RALEIGH, N.C. (WNCN)–Sunday marks two years since beloved actor Chadwick Boseman died of colon cancer. Known for movies, including Black Panther, when Boseman died at just 43, it helped raise awareness of colon cancer and its growing prevalence in younger people. It’s a message a Raleigh woman is also working to share after she was diagnosed with the same illness.

Brooks Bell considers herself a colonoscopy enthusiast. At first those words may sound a little strange together; most people aren’t exactly excited about a colonoscopy, but Bell knows they can save lives, like hers.

Bell was diagnosed with cancer in January of 2019. She was just 38.

“I was too young to get a screening colonoscopy, but I was experiencing blood in my stool for a couple of months, and I actually saw 3 doctors,” recalled Bell. “The first 2 told me I had a hemorrhoid and I had to keep pushing and called a gastroenterologist myself.”

That doctor ordered a colonoscopy which resulted in a diagnosis of stage 3 colon cancer. Bell had surgery and chemotherapy.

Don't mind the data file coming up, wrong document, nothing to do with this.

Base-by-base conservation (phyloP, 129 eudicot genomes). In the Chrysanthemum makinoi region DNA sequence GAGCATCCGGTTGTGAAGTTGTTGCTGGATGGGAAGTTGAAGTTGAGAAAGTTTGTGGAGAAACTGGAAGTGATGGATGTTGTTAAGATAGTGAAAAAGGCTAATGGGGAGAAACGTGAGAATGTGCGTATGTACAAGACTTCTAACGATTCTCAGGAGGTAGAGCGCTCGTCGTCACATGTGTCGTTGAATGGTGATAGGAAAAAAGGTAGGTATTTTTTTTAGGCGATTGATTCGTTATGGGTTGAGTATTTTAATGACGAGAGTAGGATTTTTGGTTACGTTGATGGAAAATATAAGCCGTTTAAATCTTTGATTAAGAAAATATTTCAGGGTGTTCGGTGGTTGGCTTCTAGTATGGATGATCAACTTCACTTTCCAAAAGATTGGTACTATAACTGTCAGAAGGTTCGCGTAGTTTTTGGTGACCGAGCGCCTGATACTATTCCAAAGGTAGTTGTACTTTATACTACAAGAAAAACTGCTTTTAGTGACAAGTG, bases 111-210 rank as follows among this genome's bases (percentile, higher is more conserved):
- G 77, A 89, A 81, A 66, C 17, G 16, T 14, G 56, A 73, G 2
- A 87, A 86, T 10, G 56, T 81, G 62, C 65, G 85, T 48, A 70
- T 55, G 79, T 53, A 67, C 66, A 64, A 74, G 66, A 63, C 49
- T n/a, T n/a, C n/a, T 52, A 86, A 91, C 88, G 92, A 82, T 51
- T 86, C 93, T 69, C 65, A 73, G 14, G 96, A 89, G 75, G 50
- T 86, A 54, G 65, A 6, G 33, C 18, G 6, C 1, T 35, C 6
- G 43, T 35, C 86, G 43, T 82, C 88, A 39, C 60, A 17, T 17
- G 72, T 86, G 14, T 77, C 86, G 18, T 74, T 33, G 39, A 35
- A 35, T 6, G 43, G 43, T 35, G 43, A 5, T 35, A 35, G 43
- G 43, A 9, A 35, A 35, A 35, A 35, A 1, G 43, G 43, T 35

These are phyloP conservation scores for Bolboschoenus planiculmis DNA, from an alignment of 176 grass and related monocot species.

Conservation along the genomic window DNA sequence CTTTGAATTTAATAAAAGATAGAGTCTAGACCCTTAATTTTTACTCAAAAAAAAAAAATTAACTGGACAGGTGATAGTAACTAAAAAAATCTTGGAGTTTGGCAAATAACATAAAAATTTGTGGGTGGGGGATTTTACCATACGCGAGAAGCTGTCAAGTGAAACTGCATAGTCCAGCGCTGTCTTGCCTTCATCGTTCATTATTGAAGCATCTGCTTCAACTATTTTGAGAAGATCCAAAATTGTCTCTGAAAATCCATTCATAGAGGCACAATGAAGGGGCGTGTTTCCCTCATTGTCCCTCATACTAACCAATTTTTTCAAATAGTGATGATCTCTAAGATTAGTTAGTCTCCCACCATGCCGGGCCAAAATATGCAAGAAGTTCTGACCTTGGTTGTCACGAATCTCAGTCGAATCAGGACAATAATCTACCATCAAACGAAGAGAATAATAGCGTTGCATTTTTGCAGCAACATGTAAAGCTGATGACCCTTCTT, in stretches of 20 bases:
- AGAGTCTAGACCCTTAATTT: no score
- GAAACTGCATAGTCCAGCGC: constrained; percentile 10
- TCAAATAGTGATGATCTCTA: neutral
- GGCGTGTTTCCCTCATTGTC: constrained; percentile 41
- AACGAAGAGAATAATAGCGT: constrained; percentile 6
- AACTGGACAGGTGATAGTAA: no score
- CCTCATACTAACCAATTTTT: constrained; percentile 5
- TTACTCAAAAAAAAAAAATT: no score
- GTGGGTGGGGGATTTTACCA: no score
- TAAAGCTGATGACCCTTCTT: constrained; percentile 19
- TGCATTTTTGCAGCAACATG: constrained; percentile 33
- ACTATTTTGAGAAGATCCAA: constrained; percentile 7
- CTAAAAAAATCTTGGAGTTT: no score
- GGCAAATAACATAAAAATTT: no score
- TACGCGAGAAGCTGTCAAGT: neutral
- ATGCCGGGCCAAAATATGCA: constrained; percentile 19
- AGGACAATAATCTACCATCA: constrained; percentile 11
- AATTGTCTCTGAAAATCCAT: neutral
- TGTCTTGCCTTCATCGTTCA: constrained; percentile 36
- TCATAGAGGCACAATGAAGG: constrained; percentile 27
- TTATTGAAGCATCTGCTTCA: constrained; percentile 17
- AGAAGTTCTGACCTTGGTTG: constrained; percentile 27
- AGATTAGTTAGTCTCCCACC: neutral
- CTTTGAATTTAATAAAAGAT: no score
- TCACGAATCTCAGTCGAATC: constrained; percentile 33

“My odds of survival were 87%. I caught it pretty early, but that 13%  is  you know terrifying, because you feel you are unlucky enough to get cancer in the first place, you feel like you are unlucky enough to have it come back,” Bell said. 

A cutting edge blood test called Signatera provides peace of mind as Bell’s doctors monitor her to make sure her cancer doesn’t return. “They’re basically looking for pieces of my cancer in the rest of my blood,” Bell explained. “It made me really feel confident that if it shows up negative saying,‘We don’t find any molecules of your cancer cells in your body and your blood,’ then I’m truly cancer free.” 

She wants to make sure others also have a chance to stay or become cancer free. As more young and middle aged adults are diagnosed with colon cancer, the American Cancer Society now recommends screening colonoscopies starting at age 45.

“How can we change perception around colon cancer and its threat for young people and people of color,” Bell said. “How do we increase access to colonoscopies; how do we change the stigma around colonoscopies; how do we we reduce cost?”

While she may not have all the answers, Bell sits on the board of several health organizations, and she’s doing her part to encourage people to advocate for their own health, and of course, to get a colonoscopy.